'Shame on you, you shouldn't be doing this," President Obama said to a heckler who interrupted him Wednesday in the midst of remarks he was making in his own house, a residence that belongs to all Americans. It was the latest of many slights endured by a man deserving of more veneration than he has received.
The exchange reminded me of a question I was asked last week while speaking to a business group in North Carolina. My standard "stump speech" often concerns political polarization. I talk about how we got here and what it will take to reverse the trends. I share data about the exodus of moderates from Washington in the last three decades and contrast their absence from the nation's capital with data showing that a plurality of Americans desires more common ground. "Passion rules," I argue, while blaming incivility and gridlock in Washington on those who have ceded public debate to the loudest voices.
As the one delivering the speech, I find the only surprises come from the Q&A. In the last year or so, I've spoken to disparate groups in Pennsylvania, New Jersey, Florida, Missouri, California, and now the Tar Heel State (though to a trade group of North and South Carolinians). I like hearing what matters most to them, especially with a presidential race unfolding.
Last week, the first question I received concerned term limits. (I said that I'd love to see them but that they would never happen so long as those whose terms we want to limit will have to vote for the change.)
A fellow then asked me how a new constitutional convention might impact the problems I'd identified. (I worry that the loudest voices would control that process, too.)
Another asked about Sen. Lindsey Graham (R., S.C.), whom I happened to have just interviewed. (I applaud his candor but think his desire to increase our fight against ISIS is at odds with where Americans are, according to the polls.)
With time for one more question, I called on an African American gentleman whose hand I saw in the corner of the large conference ballroom. He wanted to know how I thought Obama had been treated while in office.
I quickly took stock of the room. The crowd numbered roughly 400. They were professionals. Mostly white. Largely male. Older. And all Southern. They had been very attentive to my condemnation of extremists at both ends of our political spectrum. And courteous -- laughing in the intended spots, while willing to engage when invited. But I figured that to answer the question honestly was to risk losing half the room. Still, I told him what I thought.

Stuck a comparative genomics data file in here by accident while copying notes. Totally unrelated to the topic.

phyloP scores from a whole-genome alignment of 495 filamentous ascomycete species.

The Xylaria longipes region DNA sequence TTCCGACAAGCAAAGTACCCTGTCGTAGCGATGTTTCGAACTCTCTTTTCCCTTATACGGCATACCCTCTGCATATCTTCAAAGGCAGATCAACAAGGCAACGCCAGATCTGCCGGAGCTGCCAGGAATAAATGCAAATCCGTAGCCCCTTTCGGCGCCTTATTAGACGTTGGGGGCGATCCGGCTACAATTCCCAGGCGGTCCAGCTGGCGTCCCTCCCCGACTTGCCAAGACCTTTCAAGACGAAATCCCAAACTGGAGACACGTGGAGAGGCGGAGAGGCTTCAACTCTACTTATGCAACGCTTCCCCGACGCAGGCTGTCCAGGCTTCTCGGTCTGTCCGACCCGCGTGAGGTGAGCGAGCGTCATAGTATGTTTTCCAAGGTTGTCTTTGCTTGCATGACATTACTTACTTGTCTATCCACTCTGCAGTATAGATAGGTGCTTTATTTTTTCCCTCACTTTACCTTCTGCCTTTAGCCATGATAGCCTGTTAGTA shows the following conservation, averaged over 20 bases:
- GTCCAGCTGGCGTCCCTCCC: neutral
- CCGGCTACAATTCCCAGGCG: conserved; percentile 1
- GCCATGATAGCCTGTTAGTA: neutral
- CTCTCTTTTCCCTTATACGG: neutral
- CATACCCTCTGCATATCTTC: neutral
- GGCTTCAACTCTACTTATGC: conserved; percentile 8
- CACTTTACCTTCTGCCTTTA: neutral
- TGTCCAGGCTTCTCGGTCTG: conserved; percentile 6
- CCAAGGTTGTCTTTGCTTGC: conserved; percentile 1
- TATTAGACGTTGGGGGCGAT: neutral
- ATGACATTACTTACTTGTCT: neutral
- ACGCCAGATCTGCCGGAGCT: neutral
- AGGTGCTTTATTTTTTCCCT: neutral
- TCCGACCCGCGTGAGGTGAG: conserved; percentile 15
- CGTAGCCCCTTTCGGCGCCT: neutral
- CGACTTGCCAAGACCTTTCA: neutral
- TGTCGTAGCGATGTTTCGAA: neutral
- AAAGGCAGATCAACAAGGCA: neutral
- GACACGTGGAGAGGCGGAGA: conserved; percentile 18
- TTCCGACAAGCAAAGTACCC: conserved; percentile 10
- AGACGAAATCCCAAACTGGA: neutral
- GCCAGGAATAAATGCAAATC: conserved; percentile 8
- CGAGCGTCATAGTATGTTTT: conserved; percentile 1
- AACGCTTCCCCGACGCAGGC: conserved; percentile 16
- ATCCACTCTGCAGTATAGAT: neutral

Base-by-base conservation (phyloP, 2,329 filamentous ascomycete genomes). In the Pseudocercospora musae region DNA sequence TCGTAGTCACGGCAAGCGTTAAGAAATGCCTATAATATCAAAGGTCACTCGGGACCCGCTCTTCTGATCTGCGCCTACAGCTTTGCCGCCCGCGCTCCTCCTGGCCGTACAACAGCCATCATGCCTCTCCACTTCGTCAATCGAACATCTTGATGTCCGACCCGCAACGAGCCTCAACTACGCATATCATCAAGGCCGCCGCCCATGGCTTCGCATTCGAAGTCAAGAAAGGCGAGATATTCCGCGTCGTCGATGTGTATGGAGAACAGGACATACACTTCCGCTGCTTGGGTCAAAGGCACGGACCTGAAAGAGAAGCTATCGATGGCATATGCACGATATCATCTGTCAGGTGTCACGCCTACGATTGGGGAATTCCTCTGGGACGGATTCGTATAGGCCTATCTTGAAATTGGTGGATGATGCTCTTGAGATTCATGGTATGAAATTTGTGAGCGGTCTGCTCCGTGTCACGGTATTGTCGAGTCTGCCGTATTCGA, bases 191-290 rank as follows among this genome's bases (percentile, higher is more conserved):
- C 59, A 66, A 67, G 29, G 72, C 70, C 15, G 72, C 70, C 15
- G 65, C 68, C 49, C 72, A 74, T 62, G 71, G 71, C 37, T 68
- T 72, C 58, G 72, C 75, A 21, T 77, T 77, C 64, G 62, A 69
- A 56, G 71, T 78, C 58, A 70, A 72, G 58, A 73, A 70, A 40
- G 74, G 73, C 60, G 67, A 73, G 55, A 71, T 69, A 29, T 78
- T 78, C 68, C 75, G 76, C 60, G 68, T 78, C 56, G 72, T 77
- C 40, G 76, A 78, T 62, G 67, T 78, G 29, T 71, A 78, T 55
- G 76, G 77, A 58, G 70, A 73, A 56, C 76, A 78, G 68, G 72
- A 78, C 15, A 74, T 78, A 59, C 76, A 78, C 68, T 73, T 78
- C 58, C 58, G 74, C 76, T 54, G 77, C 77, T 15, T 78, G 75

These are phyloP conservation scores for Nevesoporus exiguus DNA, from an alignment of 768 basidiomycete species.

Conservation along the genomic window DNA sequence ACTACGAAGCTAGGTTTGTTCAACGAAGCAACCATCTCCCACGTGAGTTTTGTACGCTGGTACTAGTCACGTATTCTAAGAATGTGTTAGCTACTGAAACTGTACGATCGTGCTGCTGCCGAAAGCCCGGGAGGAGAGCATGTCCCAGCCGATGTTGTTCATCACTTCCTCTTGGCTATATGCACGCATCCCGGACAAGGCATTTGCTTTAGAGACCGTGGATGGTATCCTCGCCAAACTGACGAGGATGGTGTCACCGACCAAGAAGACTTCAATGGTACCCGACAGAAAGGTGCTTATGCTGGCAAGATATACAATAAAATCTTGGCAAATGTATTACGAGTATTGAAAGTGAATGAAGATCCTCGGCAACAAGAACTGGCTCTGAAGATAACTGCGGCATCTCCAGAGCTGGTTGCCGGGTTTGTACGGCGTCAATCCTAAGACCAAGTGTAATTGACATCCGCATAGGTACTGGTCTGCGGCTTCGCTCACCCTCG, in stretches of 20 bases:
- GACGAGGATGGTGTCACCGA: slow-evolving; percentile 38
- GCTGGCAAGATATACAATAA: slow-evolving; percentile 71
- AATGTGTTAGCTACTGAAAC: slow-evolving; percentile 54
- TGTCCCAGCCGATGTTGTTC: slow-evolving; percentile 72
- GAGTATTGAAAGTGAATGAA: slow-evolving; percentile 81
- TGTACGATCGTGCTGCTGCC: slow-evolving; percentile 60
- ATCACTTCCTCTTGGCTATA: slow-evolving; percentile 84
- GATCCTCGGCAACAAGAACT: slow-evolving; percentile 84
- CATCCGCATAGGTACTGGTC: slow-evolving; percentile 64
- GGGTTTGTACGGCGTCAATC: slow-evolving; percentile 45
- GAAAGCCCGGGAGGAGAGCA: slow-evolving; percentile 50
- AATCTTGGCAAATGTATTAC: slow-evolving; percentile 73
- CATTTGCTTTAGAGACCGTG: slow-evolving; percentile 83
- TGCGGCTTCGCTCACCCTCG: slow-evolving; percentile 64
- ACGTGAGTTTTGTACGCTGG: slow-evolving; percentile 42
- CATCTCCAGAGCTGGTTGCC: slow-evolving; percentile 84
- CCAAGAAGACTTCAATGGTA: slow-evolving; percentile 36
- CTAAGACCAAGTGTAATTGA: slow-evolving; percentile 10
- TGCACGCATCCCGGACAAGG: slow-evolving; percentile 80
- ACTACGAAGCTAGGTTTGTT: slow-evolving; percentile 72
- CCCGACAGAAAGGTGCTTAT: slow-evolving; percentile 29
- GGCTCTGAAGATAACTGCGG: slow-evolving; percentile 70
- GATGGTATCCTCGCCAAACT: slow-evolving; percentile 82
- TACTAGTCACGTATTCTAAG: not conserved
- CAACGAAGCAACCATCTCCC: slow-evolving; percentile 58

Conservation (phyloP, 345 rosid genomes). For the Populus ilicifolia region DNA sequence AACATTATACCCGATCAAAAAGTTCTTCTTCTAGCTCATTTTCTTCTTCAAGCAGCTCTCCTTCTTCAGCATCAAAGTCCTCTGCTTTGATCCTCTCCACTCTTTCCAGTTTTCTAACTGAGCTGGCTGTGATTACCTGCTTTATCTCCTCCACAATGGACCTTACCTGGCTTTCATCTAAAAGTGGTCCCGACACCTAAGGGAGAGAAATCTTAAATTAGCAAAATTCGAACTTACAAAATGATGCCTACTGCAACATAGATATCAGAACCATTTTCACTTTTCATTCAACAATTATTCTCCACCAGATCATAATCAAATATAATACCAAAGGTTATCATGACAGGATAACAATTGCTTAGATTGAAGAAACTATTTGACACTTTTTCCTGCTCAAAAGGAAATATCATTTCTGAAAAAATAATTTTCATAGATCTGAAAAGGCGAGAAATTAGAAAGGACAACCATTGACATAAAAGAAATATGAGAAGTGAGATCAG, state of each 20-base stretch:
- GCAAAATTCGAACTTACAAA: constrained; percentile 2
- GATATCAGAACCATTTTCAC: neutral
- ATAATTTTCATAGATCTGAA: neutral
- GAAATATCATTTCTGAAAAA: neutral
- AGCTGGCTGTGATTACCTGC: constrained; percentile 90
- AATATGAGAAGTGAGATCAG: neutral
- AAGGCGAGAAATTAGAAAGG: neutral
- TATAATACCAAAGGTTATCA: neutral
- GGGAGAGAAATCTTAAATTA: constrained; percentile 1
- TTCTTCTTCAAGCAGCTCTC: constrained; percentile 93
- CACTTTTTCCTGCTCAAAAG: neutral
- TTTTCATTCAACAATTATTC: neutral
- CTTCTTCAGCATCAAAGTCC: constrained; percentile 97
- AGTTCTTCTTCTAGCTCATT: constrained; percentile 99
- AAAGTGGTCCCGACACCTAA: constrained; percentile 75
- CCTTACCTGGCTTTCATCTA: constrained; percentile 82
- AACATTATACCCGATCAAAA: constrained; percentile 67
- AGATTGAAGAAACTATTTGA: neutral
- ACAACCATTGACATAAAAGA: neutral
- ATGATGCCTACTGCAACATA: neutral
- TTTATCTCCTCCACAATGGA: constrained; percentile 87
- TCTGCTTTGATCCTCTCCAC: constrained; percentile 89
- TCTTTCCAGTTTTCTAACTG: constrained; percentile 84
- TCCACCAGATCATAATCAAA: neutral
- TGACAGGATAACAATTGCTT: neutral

I began by saying that I believe much of the criticism leveled at President George W. Bush in his second term was beyond the pale of decency, which I had noted at the time. The decision to enter Iraq was, in retrospect, obviously a mistake, but I still don't concede that "Bush lied" to take us to war. I singled out comments by Keith Olbermann as an example of criticism that was particularly vindictive. I didn't cite it specifically, but I recall one of his all-out assaults on the Bush administration coming after it was revealed that Osama bin Laden's former bodyguard and driver could be held indefinitely at Guantanamo following his trial. Olbermann said the Bush administration was "urinating" on the rights and freedoms every American soldier had ever fought to win and protect.
Had I anticipated the question, I might have added Kanye West's 2005 offhand remark during NBC's A Concert for Hurricane Relief that "George Bush doesn't care about black people," even as the president's AIDS relief program was up and running, and by 2009, had saved more than 1.1 million African lives, according to the Stanford University Medical Center. Earlier aspersions from Democrats and the media led columnist Charles Krauthammer, also a certified psychiatrist, to coin the condition "Bush Derangement Syndrome" in a 2003 Washington Post column as "the acute onset of paranoia in otherwise normal people in reaction to the policies, the presidency - nay - the very existence of George W. Bush."
Turning directly to the man's question, I then said I believed the treatment of Obama had been exponentially worse. I noted that it didn't appear to have its origin in any particular policy, but rather, existed from the outset of his first term. In the days preceding Obama's swearing-in, now-Senate Majority Leader Mitch McConnell reportedly said, "If he's for it, we have to be against it," and, "We can't let [him] succeed," during a Republican strategy session.
Thereafter Obama has drudged through such scurrilous opposition as the "birther" movement; Rep. Joe Wilson's insolently interjecting "you lie" into Obama's 2009 speech to a joint session of Congress; Glenn Beck's calling him a "racist" with "a deep-seated hatred for white people" during a Fox News appearance in 2009; Donald Trump's suggesting in 2011 that Obama's birth certificate could state "he's a Muslim"; and, since 2008, Obama's being called "uppity," "that boy," "tar baby," "socialist dictator," and compared to Adolf Hitler -- all by U.S. congressmen.
I concluded by noting that Obama leaves the White House in 18 months, and while there appears no prospect that his treatment will change in the interim, we should view the election as a reset of the way in which we treat our chief executives. Whoever his successor might be, he or she is deserving of more deference than Obama was ever afforded.
Judging by the applause, the audience agreed.